News Portal Coronavirus: What’s happening in Canada and around the world on Wednesday

Omicron expected to dominate in Europe as pandemic overshadows holiday season
The Associated Press · Posted: Dec 15, 2021 7:44 AM ET | Last Updated: 24 minutes ago
Samuele, 8, gets a high-five after his first dose of the COVID-19 vaccine at Nuovo Regina Margherita Hospital in Rome as Italy begins vaccinating 5- to 11-year-olds. (Yara Nardi/Reuters)

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Greece, Italy and a handful of other European Union nations began vaccinating children aged 5-11 against COVID-19 on Wednesday as EU governments braced both for a holiday season of gatherings and the quickly spreading Omicron coronavirus variant.

Acrobats dressed as superheroes rappelled down the walls of a hospital in Milan, Italy, as the city prepared to join the new vaccine rollout. Wearing capes and bodysuits, they stopped to greet patients through the windows at a pandemic ward and other children at a pediatric wing.

Youngsters getting their first shot in Greece were given stickers and the day off from school. Greece administered its first shots to younger children hours after authorities announced the country’s highest daily death toll of the pandemic: 130 people. Among the first to respond was Greek Education Minister Niki Kerameus.

“I won’t hide the fact that on a personal level, after having talked with doctors and receiving scientific data, our family decided to vaccinate our son, who is 5½ years old,” Kerameus said before taking her son, Loukas, to get his shot at an Athens hospital.

Dr. Franco Locatelli, the head of Italy’s Superior Health Council who guided the country through the first wave of the pandemic, urged Italian families to take part in the new vaccine program, hoping to boost the country’s already high vaccination rate amid a new spike in infections.

“Consider this an appeal to all families,” Locatelli said. “Take advantage of this opportunity. Talk to your pediatrician. Vaccinate your children. Do it for them. Show them how much you love your children by giving them the maximum protection possible.”

Spain and Hungary also expanded their vaccination programs to younger children. EU regulators last month approved a reduced-dose vaccine made by Pfizer-BioNTech for use in the 5-11 age group.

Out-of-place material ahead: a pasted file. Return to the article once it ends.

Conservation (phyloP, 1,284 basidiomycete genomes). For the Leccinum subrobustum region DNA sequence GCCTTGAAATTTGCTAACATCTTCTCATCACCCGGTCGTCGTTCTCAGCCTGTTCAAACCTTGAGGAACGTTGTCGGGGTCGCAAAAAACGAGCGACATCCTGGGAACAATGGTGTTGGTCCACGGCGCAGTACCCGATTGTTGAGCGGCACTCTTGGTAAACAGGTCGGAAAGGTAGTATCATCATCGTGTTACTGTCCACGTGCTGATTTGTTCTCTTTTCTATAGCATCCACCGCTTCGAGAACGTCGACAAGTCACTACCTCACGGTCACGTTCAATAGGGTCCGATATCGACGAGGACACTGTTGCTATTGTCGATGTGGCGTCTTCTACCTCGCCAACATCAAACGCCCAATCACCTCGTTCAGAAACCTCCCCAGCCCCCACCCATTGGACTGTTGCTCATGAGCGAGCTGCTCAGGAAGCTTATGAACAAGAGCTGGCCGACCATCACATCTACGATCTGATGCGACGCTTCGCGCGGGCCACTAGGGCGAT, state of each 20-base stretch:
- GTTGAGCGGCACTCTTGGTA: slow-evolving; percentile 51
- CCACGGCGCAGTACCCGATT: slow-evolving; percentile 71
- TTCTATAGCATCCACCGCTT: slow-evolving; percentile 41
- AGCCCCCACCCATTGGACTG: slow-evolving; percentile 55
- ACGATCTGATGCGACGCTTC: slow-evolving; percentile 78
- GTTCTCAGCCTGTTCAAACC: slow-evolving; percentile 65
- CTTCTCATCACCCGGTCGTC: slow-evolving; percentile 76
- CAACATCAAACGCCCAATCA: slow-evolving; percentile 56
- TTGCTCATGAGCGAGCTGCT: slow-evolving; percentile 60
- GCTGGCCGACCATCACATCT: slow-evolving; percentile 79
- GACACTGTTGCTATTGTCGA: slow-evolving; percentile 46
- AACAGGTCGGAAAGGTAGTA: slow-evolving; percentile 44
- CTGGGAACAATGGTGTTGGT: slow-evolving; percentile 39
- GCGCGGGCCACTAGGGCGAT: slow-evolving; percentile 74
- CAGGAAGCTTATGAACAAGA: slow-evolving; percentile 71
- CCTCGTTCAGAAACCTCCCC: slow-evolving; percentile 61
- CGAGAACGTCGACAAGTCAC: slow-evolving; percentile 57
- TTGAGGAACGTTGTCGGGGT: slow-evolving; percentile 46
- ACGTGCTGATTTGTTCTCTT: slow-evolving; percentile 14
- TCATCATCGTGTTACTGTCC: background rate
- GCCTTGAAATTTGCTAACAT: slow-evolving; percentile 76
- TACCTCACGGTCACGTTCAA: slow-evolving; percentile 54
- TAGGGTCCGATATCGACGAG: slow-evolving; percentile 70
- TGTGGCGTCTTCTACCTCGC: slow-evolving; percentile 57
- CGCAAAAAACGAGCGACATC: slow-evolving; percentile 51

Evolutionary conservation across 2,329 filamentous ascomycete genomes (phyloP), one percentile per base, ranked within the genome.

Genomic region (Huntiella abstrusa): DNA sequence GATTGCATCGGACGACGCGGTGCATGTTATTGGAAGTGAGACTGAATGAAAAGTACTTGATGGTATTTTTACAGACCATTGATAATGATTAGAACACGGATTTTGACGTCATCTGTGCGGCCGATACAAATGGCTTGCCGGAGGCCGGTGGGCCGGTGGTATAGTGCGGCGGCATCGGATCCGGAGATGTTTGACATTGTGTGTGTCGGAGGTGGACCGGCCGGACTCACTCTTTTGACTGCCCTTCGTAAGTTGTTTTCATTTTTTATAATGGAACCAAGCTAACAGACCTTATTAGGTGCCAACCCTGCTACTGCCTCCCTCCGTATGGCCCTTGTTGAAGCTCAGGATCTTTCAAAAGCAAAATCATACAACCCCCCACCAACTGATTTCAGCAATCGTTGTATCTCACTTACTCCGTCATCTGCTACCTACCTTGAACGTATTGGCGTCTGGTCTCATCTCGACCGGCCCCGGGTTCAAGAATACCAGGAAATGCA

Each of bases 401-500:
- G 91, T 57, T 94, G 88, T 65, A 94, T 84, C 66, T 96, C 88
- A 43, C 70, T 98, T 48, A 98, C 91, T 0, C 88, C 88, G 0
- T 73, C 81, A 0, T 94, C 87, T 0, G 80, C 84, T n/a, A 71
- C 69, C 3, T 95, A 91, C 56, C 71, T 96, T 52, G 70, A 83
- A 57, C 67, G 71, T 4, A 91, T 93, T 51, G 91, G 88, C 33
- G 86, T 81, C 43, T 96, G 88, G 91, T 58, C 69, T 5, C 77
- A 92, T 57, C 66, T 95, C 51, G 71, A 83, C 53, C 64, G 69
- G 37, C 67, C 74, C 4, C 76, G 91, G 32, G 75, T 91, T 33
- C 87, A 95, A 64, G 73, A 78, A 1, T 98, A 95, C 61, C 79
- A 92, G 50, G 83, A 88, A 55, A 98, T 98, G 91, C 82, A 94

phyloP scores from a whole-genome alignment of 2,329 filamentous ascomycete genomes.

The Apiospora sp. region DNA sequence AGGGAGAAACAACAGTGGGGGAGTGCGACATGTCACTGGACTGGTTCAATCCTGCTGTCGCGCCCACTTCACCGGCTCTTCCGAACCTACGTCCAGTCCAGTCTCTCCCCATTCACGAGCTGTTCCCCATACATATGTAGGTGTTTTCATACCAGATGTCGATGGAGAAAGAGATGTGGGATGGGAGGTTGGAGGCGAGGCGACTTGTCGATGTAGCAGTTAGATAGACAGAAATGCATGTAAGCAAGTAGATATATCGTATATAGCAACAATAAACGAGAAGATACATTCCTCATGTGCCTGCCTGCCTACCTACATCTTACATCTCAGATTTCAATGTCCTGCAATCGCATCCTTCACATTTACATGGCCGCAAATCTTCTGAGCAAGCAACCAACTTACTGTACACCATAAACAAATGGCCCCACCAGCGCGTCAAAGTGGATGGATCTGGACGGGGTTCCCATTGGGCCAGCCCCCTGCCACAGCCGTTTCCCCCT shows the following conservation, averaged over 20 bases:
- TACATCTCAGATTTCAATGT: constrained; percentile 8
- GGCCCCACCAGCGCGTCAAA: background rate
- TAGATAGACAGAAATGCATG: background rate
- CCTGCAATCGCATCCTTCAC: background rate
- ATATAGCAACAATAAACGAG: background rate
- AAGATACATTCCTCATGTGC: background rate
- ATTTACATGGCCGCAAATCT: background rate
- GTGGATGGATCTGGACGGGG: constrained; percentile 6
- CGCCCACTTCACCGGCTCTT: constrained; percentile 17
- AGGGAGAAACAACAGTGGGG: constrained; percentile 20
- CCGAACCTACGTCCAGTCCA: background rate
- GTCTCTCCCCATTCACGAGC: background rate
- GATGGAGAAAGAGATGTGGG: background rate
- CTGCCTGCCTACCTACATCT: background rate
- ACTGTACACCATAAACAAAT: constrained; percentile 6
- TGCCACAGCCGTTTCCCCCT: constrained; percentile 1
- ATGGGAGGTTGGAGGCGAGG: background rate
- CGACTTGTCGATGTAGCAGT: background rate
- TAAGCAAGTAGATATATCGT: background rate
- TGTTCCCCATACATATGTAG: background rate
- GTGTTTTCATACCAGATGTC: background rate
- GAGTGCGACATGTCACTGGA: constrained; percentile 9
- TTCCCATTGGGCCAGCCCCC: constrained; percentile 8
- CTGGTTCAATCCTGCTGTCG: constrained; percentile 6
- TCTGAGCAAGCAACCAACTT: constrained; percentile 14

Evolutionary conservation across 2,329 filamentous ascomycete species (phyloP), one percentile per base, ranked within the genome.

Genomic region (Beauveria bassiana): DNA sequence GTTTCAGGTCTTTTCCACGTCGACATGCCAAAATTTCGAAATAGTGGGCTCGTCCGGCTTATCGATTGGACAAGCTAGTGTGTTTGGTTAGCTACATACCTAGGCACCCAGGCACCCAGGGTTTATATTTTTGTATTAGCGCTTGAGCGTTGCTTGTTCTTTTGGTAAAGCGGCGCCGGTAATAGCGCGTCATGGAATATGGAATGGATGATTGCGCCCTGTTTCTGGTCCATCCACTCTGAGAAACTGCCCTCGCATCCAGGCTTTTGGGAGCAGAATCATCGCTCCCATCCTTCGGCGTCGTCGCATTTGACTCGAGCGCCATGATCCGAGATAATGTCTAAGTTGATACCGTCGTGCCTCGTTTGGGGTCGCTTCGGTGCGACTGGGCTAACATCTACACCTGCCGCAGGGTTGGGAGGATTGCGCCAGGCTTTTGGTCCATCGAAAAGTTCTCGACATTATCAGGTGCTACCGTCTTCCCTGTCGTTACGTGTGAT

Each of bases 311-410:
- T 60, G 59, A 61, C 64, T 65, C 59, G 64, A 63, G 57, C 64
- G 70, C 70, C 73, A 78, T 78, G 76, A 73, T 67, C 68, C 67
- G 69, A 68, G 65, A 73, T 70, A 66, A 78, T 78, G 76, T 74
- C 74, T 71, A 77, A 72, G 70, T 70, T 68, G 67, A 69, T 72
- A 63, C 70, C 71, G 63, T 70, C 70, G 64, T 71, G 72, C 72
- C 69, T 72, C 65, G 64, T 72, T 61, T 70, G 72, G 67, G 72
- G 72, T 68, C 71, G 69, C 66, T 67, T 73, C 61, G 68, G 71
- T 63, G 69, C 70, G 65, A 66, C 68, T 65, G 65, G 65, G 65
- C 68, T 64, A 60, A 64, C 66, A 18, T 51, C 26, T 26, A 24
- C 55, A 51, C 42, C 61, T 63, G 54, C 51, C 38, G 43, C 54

A two-month surge in infections across Europe eased slightly in early December, but the appearance of the Omicron variant has created uncertainty. According to an early analysis Tuesday of data from South Africa, where Omicron is driving a surge in infections, the variant seems to be more easily spread from person to person and better at evading vaccines, but also milder. WHO officials have cautioned that much more needs to be understood about the new variant, and officials have urged caution.

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A top EU official said Wednesday that the bloc expects Omicron to dominate infections in the EU by mid-January. The European Center for Disease Prevention and Control suggested that governments consider travel-related restrictions and press ahead with vaccination campaigns and booster shots.

Vaccines for children are voluntary in all EU countries and require parental approval.

Authorities in Spain have set an ambitious target for vaccinating younger children before the customary family gatherings at Christmas. Nearly 90 per cent of the country’s residents 12 and older have received two vaccine doses.

Poland, Portugal, Croatia and Slovenia plan to lower their vaccine eligibility age later this week.

Several hundred people protested Wednesday in front of the government headquarters in the Croatian capital of Zagreb. The protesters chanted, “Don’t kill our kids!” and, “We won’t give you our children!”

The World Health Organization says more evidence is needed on COVID-19 vaccines in children for it to make general recommendations about their use in kids. It has also advocated to ensure people most vulnerable to severe COVID-19 — which includes the elderly, people with weaker immune systems and health-care workers — have access to vaccines around the world.

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